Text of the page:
Cannabis Should Be Legally Sold In Off-Licences
Cannabis should be legally sold in special
By Peter Lilley
THE Tories need bold new policy thinking - particularly on social issues - which will change perceptions of the party and appeal to those who shunned us last time. All five candidates agree on that. There is no better issue to start with than reform of our cannabis laws. It will be the acid test of whether they really mean what they say.
The present laws have palpably failed. Nearly half of young people try cannabis and more than a million people flout the law every month. The police have been increasingly reluctant to enforce the law and the courts less willing to convict and punish. Now in Lambeth the police have publicly declared that they will not apply the law at all.
When laws on the statute book are not enforced on the street, that brings the law, the police and Parliament into disrepute. We need to bring the two into line, one way or another.
In the final analysis, the reason the law on cannabis is unenforceable is that it is indefensible - especially in a country where alcohol and nicotine are legal. I have tried deploying the arguments for criminalising cannabis in discussions with sixth formers, students and, come to that, their parents in my constituency. Whether I convinced any of them, I don't know. But I invariably failed to convince myself. The arguments for prohibition crumble on close analysis.
The alleged health risks are either bogus or exaggerated. The Lancet carried out a thorough review of the research evidence and concluded "on the medical evidence available, moderate indulgence in cannabis has little ill-effect on health, and decisions to ban or to legalise cannabis should be based on other considerations".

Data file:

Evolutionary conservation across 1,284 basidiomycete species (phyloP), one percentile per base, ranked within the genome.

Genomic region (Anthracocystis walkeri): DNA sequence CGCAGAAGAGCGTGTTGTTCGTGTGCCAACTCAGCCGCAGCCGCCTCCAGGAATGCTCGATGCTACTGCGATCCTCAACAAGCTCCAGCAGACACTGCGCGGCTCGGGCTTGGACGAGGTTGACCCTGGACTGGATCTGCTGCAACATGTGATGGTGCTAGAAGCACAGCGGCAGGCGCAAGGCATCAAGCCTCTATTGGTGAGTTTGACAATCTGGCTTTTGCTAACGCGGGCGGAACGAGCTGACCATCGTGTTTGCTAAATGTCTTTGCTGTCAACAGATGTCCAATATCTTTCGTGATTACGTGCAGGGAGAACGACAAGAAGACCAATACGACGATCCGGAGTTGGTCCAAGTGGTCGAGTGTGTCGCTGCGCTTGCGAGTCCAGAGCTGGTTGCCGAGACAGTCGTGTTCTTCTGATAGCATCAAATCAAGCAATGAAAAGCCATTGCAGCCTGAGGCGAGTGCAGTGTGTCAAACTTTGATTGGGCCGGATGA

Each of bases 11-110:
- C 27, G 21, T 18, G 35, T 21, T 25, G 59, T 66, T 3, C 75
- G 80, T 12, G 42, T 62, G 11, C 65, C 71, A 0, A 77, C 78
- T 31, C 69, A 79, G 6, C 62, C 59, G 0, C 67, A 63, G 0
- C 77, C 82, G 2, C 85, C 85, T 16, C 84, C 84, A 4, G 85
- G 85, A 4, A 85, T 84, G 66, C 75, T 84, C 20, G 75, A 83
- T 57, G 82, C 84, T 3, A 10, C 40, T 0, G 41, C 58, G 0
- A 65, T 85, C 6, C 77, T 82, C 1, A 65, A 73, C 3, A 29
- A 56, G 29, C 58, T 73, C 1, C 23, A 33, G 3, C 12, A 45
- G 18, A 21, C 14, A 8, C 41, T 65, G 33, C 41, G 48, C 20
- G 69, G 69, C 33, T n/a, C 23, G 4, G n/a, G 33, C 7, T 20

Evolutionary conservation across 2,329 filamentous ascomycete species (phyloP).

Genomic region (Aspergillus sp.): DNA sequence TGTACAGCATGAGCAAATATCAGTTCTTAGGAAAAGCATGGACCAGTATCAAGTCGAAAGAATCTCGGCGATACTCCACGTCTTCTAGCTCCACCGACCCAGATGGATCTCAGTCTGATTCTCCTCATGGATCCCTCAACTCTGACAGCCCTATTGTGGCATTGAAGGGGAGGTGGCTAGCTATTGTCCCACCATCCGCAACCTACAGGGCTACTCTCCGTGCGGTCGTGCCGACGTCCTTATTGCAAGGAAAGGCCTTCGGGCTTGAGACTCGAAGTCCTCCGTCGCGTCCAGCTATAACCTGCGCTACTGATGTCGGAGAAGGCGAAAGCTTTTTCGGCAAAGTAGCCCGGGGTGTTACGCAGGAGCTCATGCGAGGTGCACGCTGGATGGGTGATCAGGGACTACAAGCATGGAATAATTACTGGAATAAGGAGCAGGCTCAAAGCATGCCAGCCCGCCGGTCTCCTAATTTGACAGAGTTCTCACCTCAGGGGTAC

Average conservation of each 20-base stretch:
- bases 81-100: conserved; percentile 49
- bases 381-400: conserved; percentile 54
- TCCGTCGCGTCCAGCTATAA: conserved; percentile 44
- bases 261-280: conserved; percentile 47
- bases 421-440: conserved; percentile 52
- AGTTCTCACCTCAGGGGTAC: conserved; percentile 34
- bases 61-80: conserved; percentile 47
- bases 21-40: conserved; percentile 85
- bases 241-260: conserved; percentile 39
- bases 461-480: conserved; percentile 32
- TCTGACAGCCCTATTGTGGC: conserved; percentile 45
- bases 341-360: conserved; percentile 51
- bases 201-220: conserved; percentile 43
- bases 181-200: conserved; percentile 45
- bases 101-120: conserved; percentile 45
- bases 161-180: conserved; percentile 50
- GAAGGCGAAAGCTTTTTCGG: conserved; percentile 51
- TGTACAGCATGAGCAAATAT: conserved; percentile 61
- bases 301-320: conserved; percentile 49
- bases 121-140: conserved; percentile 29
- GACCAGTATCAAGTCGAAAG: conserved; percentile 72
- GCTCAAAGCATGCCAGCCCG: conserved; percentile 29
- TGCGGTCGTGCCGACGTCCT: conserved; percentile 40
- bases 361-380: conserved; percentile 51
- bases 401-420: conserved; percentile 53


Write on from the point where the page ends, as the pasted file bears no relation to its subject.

Defenders of the current law usually rest their case on the assertion that cannabis is a "gateway drug" that leads ineluctably on to use of hard drugs such as heroin and crack. In fact there is - as the Lancet study showed - no way that cannabis chemically predisposes users to move on to hard drugs. In fact, only a tiny minority of cannabis users - perhaps one or two in 100 - even try heroin.
Far from preventing people from moving on to hard drugs, the criminalisation of cannabis makes it more likely. Soft drug users are forced into the arms of hard drug pushers precisely because both cannabis and hard drugs are available only through the same illegal channels.
In addition, the attempt to demonise cannabis and virtually equate it with hard drugs may also have a perverse effect. Some users, finding that cannabis is not addictive and does not have the other characteristics that the "War on Drugs" propaganda suggests, may conclude that the dangers of hard drugs are also exaggerated.
The key objective of reforming the cannabis laws should surely be to break that contact between soft drug users and the criminals who push hard drugs. At the same time, we must restore respect for the law and focus resources on tackling the real problem of hard drugs - which can drive people to crime and murder.